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The Week That Was:

From: Vartaa Editorial Team on Sep 25, 2016

Uri aftermath

The aftermath of the Uri attack dominated news coverage this week with both India and Pakistan trading charges and attempting to use diplomacy to strengthen their case. In a rally at Kozhikode, PM Modi called out the people of Pakistan to oppose the terror policies of their rulers. Pak PM Nawaz Sharif meanwhile hinted that the Uri attack could have been a retaliation for the clampdown of protests in Kashmir. Foreign Minister Sushma Swaraj reached New York over the weekend to address the UN General Assembly in response to Pakistan's remarks while the US stepped into express concern over the rising tensions and also assure Pakistan that the bill introduced in the US Congress to brand it a terror state would not get much support.

Rafale jets deal finally

The Indian Air Force will finally have 36 brand new Rafale jets after India and France signed the ink on a $8.9bn (Rs 59,000 crore) deal this past week. The new jets will help to bolster the Air Force's ageing fleet. Like all defence deals in the country, controversy did not stay far away from this one as well. The Congress party has demanded that the details of the deal be made public citing the lack of any technology transfer provision in the main announcement.

Climate Change Accord

India this week announced that it would ratify the Climate Change Accord signed by 195 nations in Paris in 2015 by next month. This announcement marks a significant progress for the accord since both India and China are seen as two countries whose implementation would be critical for the accord's success. In an unrelated but environmentally significant development, a new study has found that despite its level of pollution, the waters of the River Ganges still have therapeutic properties. The long overdue dip in the river might well be worth it after all.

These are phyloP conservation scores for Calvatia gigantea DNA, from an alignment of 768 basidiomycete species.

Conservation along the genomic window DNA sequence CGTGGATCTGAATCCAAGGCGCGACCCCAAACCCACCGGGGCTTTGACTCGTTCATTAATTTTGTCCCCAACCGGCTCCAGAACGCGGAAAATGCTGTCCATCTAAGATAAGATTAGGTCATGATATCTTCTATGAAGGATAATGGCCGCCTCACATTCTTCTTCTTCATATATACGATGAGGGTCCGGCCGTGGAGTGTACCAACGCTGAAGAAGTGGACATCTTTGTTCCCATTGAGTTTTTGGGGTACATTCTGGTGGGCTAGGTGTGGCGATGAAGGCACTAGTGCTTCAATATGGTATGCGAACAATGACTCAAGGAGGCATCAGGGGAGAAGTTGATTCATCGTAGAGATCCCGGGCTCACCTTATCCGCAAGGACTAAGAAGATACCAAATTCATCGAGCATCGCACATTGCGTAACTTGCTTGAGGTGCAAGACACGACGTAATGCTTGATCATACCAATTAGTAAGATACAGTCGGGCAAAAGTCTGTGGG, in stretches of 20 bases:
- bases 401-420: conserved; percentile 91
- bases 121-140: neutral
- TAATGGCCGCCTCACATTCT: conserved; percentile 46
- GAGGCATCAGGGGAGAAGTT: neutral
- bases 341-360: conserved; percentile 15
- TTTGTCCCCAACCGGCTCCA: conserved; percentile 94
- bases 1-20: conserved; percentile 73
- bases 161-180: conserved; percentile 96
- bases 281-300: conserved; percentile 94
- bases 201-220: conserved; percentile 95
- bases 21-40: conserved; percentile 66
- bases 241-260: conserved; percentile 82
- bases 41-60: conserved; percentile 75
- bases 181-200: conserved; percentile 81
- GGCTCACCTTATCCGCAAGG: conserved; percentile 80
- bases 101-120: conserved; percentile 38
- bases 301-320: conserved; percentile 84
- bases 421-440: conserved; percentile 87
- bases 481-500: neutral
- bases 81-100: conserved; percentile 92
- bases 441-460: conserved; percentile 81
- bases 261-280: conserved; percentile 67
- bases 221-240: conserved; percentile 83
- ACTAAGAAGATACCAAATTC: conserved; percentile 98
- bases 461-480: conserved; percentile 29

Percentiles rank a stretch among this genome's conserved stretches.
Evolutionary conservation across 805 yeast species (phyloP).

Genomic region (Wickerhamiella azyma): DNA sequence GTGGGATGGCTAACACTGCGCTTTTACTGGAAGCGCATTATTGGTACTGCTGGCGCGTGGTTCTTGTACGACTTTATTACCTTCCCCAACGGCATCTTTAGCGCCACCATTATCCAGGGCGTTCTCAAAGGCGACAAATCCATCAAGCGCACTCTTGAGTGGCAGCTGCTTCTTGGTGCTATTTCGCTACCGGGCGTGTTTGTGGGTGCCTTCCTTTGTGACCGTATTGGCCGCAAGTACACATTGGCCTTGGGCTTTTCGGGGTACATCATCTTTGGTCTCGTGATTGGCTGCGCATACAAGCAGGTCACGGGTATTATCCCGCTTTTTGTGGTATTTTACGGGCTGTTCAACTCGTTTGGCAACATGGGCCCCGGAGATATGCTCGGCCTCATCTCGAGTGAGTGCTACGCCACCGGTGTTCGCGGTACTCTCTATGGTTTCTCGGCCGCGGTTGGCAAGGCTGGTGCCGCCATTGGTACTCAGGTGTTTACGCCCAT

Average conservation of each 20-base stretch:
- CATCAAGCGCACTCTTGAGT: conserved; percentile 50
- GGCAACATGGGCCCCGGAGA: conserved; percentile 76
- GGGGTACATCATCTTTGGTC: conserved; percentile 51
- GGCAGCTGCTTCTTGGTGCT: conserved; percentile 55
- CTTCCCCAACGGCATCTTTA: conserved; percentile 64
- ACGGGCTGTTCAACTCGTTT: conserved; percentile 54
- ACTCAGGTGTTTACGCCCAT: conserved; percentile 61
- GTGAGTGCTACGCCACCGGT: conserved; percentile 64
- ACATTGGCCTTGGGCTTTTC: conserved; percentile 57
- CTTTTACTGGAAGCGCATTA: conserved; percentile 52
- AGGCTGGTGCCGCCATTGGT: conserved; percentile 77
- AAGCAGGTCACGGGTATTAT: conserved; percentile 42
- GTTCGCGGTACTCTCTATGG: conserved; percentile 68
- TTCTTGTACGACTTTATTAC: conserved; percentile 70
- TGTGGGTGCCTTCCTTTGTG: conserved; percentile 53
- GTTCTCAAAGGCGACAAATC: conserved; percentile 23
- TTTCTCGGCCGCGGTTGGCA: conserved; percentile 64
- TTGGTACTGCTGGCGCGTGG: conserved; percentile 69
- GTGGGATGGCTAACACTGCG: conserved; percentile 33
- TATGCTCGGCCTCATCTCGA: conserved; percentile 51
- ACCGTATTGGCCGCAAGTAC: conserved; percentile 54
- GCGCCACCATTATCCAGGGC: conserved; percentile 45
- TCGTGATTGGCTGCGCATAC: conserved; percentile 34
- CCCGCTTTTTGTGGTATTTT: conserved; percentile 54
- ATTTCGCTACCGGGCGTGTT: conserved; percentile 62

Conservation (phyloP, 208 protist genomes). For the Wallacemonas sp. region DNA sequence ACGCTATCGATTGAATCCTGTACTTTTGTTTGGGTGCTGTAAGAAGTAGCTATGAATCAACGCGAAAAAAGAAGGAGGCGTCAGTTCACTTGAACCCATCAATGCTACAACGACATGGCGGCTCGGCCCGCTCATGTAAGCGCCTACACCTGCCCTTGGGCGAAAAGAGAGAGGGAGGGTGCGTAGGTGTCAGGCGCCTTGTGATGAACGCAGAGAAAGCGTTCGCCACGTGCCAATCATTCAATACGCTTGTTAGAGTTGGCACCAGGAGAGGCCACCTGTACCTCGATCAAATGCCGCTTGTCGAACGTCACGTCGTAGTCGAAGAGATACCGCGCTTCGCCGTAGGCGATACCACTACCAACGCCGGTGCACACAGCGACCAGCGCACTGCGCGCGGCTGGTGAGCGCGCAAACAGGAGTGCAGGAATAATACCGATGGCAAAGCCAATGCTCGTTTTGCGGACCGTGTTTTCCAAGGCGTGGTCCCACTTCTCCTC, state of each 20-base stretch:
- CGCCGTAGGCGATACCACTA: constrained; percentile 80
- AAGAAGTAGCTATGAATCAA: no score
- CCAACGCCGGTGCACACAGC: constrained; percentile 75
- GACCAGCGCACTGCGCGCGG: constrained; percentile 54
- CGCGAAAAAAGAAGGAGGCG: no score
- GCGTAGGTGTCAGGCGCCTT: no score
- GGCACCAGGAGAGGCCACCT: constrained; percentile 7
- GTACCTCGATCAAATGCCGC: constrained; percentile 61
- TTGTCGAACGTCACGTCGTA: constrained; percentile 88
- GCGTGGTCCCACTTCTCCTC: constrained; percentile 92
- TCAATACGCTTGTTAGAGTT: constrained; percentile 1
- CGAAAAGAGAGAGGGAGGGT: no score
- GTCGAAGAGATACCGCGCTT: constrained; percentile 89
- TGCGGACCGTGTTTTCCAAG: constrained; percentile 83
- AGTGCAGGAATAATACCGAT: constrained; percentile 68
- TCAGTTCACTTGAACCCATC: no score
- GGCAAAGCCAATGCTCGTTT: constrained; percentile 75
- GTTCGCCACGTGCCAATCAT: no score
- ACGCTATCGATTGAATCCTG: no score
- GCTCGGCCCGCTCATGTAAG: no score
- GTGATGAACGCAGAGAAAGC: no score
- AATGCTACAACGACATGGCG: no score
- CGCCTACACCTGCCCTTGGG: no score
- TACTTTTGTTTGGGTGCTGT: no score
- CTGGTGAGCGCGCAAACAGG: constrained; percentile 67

Opinions you must read:

  • Ram Guha, one of the country's eminent historians, speaks on the decline of the Congress party.
  • The Mint examines a perpetual obsession of India's security establishment - to be more Israel like in its response to terrorism.
  • The Indian Express looks at how India can effectively respond to Pakistan in the light of the latest Uri attack.

Chart of the Week

With the recent Uri terrorist attack that killed 18 Indian soldiers, tensions between India and Pakistan are running particularly high. The Indian public is seething with rage, demanding reprisal attacks and the media is doing its part in stoking the fire. So far, apart from strongly denouncing Pakistan for sponsoring cross-border terrorism, the Indian government has not provided any substantial response. Which got us thinking, apart from military action could India take any other steps to send a message to Pakistan? Reconsidering the Indus river treaty is being discussed in some circles but could India make any trade-related moves?

Turns out, most likely, it cannot. India's trade with Pakistan is a paltry $2.4 Billion. That is less than 0.5% of India's total trade volume. India's exports to Pakistan amount to ~$2 Billion and most of them are made up of cotton and organic chemicals. An insignificant amount of unimportant commodities.

It is still interesting to look at growth in Imports from and Exports to Pakistan in the last 10 years. Imports and exports from Pakistan have increased at an annual rate of 5%. India's overall imports and exports to the rest of the world have increased at a faster annual rate of 8%. Small and growing steadily, trade between the two countries has surprisingly not dried up regardless of how bad relations have gotten between the neighbors. Even after the 26/11/2008 Mumbai attacks, trade dipped only slightly. Trade, however small, seems too important and mutually beneficial to let go off completely.